Companies should strongly consider adding tourniquets to current first aid supplies.  This is a ‘recent’ change to thinking.  I clearly remember my instructors back when I took my EMT-Basic course in the early 90’s telling us: “tourniquets are a last resort, and you’ll probably never need one”.  Things have changed substantially as we learn more about rapid trauma care.

In my training, we were taught to release it every 15 minutes in order to keep from losing the limb.  Well all that has changed in the last 25 years; now you leave them on until you reach a more advanced level of care.  

So, what do we need to understand about the trauma care guidelines and tourniquets?

Life threatening bleeding can occur from a number of workplace exposures.  Equipment incidents, vehicle crashes, entanglement injuries, natural disasters, or workplace violence are all possible sources of severe trauma. Uncontrolled bleeding can result in death within minutes – even before emergency medical services or other emergency responders can arrive. These first minutes following a traumatic injury are crucial in saving a life.

Today, tourniquets are widely used by EMS, law enforcement and lay responders and have a proven track record of saving lives. The wide use of tourniquets began in the US military when they realized they had the best advanced medical care in the world, but victims didn’t live long enough to benefit from that care.

“90% of combat deaths occur on the battlefield before the casualty ever reaches a medical treatment facility.”

-Col. Ron Bellamy

In recent years, the US military has done extensive testing on the treatment of wounds in the field.  This has resulted in the development of new individual first aid kits or IFAKs.  Currently there are only two tourniquets that are approved to be used in these kits. These are the North American Rescue CAT or combat application tourniquet and the SOFTT tourniquet.  Both are similar in style and consist of a strap and buckle with a windlass to tighten it.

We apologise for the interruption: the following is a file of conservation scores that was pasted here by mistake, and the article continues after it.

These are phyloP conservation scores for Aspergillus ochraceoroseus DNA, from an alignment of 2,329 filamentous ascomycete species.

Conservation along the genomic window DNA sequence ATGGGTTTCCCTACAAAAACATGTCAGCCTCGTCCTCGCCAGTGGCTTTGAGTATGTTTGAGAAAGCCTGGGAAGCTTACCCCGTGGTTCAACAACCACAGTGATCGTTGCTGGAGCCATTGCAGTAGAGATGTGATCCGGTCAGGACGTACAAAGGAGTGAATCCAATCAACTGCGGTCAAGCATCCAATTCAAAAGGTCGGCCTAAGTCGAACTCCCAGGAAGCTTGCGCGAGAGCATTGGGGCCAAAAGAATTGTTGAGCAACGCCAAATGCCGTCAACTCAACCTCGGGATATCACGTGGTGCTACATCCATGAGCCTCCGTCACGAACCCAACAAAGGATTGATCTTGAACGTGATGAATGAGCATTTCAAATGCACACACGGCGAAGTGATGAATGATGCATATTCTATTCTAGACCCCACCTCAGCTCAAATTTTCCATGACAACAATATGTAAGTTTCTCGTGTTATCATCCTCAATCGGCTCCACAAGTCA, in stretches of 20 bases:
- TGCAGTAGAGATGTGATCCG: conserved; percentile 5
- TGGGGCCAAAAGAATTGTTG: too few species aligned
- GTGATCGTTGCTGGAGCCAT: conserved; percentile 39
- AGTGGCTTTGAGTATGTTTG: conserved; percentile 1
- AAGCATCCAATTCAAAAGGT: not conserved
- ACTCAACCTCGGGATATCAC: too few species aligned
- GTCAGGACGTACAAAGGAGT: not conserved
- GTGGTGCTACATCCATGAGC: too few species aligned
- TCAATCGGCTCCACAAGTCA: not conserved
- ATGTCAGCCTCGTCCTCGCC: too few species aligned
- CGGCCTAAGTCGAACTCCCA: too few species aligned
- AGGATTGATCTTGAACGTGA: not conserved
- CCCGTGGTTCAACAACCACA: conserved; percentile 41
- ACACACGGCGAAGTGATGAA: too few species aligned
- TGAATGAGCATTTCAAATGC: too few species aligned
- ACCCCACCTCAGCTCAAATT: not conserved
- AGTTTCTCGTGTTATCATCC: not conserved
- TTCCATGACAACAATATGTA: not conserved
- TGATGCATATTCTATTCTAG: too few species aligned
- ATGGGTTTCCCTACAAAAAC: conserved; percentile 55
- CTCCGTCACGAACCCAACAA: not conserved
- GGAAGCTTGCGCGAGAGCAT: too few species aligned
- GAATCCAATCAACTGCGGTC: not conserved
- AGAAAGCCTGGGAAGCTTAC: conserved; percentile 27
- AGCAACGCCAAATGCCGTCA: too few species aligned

Pre-hospital application of a tourniquet

C-A-T Tourniquet photo

What do I put in my first aid kit?

A wide variety of injuries might require first aid, and OSHA does not have strict requirements for the materials a first aid kit should contain. Instead, the agency advises in its Best Practices Guide: Fundamentals of a Workplace First-Aid Program, that each employer designate one person the responsibility of choosing the types and amounts of first aid supplies, as well as maintaining them and the kit. As a starting point, OSHA directs employers to American National Standard ANSI/ISEA Z308.1-2015, “Minimum Requirements for Workplace First-aid Kits,” which recommends the following contents:

  • Adhesive bandage
  • Adhesive tape
  • Antibiotic application
  • Antiseptic
  • Breathing barrier
  • Burn dressing (gel soaked)
  • Burn treatment
  • Cold pack
  • Eye covering (with means of attachment)
  • Eye/skin wash
  • First aid guide
  • Hand sanitizer
  • Medical exam gloves
  • Roller bandage (2 inch)
  • Roller bandage (4 inch)
  • Scissors
  • Splint
  • Sterile pad
  • Tourniquet
  • Trauma pad
  • Triangular bandage

As we review this list, tourniquets stand out from the rest.  Adhesive bandages aren’t used for immediate life saving efforts. They are more comfort and infection protection than anything. Tourniquets, CPR supplies, and AEDs are immediate life saving devices and should be given serious consideration in every workplace first aid kit.

At Riskill, our training content is constantly updated to meet today’s current standards. We offer first aid training that includes hands-on training with tourniquets, including the background, application, and care for serious trauma.  While our primary efforts help companies prevent these type of incidents, we can help get your organization ready for the worst.

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